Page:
Drawing Rectangles

If the rectangle flag is TRue, the user is drawing rectangles, and the code creates a Rectangle2D.Double rectangle to correspond to the ordered starting point, tempStart, and the figure's height and width. The Rectangle2D.Double constructor takes the same arguments as the Ellipse.Double constructor, so it works like this:

 if(rectangle && width != 0 && height != 0){     Rectangle2D.Double rectangle =         new Rectangle2D.Double(tempStart.x, tempStart.y,         width, height); . . . 

If the user wants a drop shadow, you should draw that first, which the code does like this:

     if(shadow){         paint = gImage.getPaint();         composite = gImage.getComposite();         gImage.setPaint(Color.black);         gImage.setComposite(AlphaComposite.getInstance             (AlphaComposite.SRC_OVER, 0.3f));         Rectangle2D.Double rectangle2 =             new Rectangle2D.Double(tempStart.x + 9,             tempStart.y + 9, width, height);         if(solid || shade || transparent || texture){             gImage.fill(rectangle2);         }         else{             gImage.draw(rectangle2);         }         gImage.setPaint(paint);         gImage.setComposite(composite);     } . . 

If the user wants a solid-filled rectangle, you can set the Graphics2D graphics context to use the current drawing color this way:

     if(solid){         gImage.setPaint(color);     } . . . 

If the shade flag is set, the user wants to fill the rectangle with a gradient fill. As before, the code will create a gradient ranging from the current drawing color to black:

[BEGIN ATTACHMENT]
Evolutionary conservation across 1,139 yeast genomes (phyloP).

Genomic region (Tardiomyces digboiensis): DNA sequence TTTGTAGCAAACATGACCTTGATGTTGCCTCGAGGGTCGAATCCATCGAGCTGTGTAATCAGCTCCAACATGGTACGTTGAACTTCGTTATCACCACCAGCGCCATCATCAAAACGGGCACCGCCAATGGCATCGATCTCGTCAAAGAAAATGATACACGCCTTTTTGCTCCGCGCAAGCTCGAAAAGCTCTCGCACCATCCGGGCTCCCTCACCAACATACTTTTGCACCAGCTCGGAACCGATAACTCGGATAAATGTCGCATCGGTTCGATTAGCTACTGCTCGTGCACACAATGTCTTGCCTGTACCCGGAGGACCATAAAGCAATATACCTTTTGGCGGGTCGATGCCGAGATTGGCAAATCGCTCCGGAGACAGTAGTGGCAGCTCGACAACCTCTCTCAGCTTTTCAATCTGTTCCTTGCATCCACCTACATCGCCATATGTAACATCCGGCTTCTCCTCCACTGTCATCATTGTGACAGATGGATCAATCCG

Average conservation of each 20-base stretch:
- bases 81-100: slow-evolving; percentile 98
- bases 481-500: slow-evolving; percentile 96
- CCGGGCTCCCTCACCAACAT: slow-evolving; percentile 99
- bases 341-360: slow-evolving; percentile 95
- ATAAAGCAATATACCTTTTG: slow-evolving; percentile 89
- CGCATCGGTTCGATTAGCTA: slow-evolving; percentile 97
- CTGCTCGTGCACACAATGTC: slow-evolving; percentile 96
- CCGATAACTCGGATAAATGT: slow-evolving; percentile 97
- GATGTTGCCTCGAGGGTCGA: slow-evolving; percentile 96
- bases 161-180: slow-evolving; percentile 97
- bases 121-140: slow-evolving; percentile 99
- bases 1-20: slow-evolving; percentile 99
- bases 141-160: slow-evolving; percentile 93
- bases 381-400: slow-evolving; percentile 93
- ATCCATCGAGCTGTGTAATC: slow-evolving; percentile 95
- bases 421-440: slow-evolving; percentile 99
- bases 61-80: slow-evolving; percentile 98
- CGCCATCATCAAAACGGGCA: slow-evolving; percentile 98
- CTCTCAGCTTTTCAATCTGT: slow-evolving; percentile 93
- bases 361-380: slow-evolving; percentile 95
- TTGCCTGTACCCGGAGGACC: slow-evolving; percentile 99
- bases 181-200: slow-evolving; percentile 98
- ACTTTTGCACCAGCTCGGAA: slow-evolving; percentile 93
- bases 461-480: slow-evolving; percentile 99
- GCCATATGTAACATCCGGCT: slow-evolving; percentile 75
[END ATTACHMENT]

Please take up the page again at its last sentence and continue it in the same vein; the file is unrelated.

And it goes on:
if(shade){         gImage.setPaint(             new GradientPaint(             tempStart.x, tempStart.y, color,             tempEnd.x, tempEnd.y, Color.black));          } . . . 

You can also create transparent rectangles by setting the graphics context's composite to make the drawing results transparent:

     if(transparent){         gImage.setComposite(AlphaComposite.getInstance         (AlphaComposite.SRC_OVER,0.3f));     } . . . 

And if the user wants a texture fill, you can set that up this way:

     if(texture){         Rectangle2D.Double anchor =             new Rectangle2D.Double(0,0,             tileImage.getWidth(), tileImage.getHeight());         TexturePaint texturePaint =             new TexturePaint(tileImage,anchor);         gImage.setPaint(texturePaint);     } . . . 

The final step is to actually draw the rectangle and restore the composite if need be:

     if(solid || shade || texture || transparent){         gImage.fill(rectangle);     }     else{         gImage.draw(rectangle);     }     if(transparent){         gImage.setComposite(composite);     } } 

You can see what a variety of rectangles looks like, with some graphics effects added, in Figure 4.4.

Figure 4.4. Various graphics effects with rectangles.

    Java After Hours(c) 10 Projects You'll Never Do at Work
    Java After Hours: 10 Projects Youll Never Do at Work
    ISBN: 0672327473
    EAN: 2147483647
    Year: 2006
    Pages: 128

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